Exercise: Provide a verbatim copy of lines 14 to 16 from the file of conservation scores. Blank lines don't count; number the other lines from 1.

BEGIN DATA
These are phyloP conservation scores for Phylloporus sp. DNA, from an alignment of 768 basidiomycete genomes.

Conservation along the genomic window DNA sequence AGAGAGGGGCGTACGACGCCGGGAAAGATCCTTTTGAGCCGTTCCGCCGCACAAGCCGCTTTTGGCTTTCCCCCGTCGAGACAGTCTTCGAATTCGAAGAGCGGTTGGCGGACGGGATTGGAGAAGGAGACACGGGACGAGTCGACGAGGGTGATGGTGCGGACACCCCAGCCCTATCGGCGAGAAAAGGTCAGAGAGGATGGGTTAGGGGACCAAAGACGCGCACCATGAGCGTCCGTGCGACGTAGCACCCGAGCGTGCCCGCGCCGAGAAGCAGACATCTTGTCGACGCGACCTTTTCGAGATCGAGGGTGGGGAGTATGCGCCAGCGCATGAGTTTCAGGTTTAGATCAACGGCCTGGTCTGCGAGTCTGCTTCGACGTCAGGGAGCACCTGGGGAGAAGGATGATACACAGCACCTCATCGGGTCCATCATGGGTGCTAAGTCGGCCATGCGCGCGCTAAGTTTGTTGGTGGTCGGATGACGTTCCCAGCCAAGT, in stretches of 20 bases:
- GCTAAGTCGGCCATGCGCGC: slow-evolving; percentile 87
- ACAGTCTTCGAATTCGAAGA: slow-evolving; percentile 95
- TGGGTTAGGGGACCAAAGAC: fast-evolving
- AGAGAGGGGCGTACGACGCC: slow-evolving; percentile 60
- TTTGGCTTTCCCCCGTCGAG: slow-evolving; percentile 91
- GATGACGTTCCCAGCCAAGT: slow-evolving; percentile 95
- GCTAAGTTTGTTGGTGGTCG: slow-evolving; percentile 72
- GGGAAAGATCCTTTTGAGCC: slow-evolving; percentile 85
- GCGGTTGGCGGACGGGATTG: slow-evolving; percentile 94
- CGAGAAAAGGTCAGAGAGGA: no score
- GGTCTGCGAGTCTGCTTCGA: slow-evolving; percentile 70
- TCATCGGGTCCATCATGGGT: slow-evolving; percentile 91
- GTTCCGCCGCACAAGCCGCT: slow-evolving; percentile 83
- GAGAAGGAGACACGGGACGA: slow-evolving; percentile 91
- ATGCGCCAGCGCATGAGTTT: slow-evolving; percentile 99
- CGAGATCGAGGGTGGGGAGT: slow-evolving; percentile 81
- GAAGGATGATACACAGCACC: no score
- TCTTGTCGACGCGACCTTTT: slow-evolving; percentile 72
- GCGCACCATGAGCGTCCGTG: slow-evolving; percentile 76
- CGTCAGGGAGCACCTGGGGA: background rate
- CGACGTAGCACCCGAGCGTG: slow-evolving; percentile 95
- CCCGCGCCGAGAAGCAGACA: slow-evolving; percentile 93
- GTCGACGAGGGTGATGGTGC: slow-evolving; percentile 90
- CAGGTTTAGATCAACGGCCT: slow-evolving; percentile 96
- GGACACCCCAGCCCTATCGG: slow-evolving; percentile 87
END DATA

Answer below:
- TCATCGGGTCCATCATGGGT: slow-evolving; percentile 91
- GTTCCGCCGCACAAGCCGCT: slow-evolving; percentile 83
- GAGAAGGAGACACGGGACGA: slow-evolving; percentile 91